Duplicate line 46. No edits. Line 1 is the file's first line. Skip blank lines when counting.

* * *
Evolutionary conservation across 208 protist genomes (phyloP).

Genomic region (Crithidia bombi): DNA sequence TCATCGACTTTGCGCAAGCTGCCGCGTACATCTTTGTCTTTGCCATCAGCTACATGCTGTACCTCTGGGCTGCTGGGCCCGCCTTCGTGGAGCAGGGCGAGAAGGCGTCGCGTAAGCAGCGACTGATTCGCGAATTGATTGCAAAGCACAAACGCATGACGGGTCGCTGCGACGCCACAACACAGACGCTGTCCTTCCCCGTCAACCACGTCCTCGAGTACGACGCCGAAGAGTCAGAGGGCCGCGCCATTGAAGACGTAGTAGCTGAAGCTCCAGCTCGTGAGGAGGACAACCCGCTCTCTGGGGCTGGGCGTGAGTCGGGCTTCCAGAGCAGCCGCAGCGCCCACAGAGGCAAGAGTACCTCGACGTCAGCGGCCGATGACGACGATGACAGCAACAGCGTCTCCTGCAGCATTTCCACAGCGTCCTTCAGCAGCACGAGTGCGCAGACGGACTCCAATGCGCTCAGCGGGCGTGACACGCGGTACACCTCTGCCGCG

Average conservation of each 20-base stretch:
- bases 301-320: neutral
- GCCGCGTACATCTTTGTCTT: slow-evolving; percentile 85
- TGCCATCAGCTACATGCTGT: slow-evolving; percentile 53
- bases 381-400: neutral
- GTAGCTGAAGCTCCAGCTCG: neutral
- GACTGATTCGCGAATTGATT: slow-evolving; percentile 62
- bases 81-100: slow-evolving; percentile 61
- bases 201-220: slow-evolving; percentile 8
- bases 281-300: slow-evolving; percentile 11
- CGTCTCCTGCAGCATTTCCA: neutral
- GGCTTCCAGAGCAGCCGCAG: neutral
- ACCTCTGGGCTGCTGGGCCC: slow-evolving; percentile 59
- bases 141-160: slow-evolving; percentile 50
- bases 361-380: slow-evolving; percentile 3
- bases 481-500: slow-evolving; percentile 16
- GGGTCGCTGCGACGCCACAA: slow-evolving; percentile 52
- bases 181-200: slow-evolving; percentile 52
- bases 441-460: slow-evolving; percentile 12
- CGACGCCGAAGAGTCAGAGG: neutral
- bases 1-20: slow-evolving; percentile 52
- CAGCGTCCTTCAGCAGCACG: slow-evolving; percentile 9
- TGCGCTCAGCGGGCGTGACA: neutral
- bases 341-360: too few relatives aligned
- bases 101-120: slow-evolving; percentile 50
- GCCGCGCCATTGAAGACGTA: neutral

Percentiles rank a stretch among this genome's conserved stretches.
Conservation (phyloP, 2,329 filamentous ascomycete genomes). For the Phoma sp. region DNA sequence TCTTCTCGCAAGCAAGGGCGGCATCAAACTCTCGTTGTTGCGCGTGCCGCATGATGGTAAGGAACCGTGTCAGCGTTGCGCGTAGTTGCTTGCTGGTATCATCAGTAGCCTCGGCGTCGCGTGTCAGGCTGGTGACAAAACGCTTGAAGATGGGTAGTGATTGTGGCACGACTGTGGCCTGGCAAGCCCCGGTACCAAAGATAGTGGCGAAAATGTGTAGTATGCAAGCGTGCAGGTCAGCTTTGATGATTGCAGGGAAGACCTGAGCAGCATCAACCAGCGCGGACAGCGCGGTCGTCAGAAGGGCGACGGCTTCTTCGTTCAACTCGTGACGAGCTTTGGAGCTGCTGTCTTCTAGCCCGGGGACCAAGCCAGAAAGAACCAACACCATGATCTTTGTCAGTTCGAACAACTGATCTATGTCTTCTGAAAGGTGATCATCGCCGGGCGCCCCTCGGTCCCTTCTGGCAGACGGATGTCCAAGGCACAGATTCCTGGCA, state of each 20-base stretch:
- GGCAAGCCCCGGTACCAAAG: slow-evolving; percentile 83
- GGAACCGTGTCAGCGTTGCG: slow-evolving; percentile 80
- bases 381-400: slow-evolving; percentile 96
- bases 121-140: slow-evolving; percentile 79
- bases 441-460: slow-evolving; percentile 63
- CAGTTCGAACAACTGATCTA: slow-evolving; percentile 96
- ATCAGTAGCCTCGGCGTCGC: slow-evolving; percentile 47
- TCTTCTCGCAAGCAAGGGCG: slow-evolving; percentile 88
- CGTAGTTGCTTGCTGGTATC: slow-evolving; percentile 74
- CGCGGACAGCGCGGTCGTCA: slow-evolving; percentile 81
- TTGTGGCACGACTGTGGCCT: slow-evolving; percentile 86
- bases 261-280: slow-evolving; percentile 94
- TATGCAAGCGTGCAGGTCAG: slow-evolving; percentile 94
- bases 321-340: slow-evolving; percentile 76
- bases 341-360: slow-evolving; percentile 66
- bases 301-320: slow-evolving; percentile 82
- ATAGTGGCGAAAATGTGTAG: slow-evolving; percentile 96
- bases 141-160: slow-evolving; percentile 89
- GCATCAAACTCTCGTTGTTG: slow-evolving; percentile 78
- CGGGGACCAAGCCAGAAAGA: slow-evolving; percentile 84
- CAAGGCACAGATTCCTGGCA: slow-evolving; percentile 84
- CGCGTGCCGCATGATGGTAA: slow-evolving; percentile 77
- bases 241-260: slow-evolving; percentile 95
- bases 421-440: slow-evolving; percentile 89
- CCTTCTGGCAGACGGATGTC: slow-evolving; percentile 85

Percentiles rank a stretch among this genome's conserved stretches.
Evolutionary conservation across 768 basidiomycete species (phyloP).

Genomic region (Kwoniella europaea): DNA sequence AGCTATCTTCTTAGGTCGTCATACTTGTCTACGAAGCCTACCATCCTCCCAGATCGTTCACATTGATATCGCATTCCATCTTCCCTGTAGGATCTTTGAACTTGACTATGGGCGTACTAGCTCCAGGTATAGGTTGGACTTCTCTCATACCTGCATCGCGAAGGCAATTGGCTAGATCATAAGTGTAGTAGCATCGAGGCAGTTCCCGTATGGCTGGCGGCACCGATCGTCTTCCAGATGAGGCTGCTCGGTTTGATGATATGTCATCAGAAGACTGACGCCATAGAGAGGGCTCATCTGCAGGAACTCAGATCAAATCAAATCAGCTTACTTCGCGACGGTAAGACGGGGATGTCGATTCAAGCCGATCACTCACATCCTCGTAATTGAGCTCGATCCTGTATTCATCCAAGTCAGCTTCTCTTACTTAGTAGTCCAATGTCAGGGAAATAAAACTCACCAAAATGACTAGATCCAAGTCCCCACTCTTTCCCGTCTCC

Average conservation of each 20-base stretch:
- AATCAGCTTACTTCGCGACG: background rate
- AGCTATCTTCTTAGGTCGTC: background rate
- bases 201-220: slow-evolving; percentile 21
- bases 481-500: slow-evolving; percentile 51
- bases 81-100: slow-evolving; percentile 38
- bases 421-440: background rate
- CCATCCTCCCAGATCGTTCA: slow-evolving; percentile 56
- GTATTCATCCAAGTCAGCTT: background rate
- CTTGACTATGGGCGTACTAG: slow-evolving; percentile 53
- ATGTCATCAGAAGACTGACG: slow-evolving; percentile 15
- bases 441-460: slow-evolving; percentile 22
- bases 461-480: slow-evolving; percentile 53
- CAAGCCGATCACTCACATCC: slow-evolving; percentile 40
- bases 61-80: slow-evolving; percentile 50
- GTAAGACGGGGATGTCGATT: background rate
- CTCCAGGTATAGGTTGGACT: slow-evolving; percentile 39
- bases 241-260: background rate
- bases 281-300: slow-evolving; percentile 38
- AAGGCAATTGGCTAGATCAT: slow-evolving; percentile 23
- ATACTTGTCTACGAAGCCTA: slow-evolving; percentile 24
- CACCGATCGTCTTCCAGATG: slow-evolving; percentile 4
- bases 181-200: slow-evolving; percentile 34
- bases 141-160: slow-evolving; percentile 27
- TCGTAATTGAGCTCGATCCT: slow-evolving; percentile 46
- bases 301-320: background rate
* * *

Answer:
- bases 301-320: slow-evolving; percentile 82